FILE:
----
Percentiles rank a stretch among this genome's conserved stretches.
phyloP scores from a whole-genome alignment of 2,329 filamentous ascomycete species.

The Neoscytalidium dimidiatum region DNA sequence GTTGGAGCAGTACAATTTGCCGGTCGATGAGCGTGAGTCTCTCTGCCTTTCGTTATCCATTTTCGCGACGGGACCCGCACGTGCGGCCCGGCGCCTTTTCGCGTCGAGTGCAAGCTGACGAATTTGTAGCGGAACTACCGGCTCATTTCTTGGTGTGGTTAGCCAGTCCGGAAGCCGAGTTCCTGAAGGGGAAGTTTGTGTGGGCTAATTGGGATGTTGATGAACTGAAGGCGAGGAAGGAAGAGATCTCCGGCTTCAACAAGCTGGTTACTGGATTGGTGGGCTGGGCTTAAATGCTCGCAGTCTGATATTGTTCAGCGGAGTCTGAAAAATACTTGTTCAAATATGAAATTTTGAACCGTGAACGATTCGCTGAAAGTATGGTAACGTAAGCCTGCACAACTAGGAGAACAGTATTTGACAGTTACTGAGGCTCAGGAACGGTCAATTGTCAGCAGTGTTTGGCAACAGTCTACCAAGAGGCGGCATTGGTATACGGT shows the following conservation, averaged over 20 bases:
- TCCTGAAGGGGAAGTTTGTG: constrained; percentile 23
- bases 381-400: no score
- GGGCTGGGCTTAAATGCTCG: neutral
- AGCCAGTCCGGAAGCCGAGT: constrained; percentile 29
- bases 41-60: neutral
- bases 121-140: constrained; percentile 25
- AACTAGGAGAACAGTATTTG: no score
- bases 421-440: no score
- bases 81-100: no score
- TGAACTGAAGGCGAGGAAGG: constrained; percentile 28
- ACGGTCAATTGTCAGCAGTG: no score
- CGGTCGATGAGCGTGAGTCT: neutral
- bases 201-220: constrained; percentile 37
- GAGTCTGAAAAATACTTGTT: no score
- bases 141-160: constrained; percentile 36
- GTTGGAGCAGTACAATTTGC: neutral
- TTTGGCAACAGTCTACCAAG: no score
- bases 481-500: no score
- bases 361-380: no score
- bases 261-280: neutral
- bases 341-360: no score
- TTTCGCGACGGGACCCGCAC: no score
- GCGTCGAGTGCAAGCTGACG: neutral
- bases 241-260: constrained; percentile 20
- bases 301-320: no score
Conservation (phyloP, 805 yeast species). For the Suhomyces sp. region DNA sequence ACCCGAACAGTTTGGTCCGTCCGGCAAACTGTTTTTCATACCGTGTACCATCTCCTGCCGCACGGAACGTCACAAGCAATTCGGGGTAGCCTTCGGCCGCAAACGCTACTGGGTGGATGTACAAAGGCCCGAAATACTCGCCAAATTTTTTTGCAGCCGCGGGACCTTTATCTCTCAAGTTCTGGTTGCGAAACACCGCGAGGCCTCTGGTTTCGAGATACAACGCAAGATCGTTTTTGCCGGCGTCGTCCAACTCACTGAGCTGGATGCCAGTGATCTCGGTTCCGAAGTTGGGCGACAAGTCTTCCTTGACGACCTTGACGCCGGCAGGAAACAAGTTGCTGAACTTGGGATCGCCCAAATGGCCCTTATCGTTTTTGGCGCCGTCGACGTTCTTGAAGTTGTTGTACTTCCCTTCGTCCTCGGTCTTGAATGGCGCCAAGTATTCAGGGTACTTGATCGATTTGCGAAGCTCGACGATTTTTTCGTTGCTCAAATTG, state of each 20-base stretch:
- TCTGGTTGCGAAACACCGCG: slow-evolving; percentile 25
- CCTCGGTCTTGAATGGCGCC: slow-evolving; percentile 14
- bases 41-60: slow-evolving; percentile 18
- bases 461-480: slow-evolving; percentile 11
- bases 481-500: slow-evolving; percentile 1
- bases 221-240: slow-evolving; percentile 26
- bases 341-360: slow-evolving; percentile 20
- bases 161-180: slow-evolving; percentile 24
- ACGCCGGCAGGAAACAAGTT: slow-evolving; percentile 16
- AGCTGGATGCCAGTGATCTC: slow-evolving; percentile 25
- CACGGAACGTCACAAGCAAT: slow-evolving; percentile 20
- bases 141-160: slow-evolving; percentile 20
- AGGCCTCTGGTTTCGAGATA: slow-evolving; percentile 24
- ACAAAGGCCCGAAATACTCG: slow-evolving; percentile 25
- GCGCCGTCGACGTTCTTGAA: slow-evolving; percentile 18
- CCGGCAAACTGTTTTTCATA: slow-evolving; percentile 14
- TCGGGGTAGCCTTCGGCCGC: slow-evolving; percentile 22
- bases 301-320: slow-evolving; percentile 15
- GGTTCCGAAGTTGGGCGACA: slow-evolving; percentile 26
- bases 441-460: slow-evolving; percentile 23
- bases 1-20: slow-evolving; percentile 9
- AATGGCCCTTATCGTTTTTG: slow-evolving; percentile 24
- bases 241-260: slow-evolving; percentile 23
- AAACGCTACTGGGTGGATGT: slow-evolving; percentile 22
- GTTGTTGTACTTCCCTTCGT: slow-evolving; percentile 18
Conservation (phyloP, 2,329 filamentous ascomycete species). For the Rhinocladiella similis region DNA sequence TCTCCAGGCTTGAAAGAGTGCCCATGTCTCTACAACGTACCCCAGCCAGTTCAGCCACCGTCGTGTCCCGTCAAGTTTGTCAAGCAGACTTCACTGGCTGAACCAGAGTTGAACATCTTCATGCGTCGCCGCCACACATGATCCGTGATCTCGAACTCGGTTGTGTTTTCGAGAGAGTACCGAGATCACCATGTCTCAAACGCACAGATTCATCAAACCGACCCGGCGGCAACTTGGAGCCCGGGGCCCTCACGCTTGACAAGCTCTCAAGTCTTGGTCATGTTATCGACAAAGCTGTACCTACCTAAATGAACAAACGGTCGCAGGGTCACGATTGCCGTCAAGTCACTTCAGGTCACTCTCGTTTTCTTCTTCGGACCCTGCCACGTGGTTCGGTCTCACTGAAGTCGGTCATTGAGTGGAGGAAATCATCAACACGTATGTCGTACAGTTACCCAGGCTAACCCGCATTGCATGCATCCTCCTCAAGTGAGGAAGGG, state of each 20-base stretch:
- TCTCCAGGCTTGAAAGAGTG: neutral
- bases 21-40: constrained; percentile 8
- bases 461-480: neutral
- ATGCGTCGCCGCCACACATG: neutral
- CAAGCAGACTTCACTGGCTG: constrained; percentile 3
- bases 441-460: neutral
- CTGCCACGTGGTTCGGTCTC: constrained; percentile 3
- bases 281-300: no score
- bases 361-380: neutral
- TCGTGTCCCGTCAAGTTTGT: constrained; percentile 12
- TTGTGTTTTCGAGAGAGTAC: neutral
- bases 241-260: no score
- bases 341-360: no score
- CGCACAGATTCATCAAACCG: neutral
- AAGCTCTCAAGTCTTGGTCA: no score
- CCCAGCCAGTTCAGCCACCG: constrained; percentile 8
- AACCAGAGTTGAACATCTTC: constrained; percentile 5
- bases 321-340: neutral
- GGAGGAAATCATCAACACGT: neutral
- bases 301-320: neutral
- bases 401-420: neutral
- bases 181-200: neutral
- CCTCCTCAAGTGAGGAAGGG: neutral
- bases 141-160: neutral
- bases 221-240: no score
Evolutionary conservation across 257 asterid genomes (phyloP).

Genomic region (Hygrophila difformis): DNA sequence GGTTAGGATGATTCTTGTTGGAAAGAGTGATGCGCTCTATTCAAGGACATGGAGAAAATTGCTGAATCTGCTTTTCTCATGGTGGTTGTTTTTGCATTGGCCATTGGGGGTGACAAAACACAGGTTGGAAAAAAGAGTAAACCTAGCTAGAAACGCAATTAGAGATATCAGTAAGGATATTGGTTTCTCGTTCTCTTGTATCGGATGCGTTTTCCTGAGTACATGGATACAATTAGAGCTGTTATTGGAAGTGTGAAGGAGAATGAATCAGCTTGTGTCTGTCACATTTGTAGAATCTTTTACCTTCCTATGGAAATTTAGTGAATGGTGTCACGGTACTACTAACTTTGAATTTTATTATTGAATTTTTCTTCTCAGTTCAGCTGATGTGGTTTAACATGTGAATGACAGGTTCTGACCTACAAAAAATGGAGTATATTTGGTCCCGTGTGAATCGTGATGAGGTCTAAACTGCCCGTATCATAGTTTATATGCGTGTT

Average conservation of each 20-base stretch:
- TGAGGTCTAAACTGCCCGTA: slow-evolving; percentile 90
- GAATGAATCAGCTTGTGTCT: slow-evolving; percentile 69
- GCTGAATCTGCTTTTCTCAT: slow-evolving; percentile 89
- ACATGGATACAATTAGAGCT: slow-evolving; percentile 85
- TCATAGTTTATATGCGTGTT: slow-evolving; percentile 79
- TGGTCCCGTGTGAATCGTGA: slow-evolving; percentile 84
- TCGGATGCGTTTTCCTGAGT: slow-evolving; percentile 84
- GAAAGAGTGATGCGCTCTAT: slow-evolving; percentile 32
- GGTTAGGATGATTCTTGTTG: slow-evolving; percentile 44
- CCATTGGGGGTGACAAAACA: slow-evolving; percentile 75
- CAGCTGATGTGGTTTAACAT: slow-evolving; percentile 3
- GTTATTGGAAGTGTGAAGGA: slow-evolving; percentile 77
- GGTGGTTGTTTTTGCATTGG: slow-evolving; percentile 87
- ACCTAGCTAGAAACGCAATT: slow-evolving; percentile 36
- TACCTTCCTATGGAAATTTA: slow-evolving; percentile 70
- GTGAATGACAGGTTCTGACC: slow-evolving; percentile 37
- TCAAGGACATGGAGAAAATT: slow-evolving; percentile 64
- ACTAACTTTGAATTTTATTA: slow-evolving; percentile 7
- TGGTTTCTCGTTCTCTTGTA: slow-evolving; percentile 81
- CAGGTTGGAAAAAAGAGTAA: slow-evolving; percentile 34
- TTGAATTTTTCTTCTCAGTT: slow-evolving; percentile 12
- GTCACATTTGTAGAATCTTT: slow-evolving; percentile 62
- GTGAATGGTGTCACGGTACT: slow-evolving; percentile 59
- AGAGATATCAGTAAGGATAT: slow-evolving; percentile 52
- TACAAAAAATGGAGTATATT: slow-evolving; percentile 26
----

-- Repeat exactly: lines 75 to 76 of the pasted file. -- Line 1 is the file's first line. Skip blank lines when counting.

- bases 301-320: neutral
- bases 401-420: neutral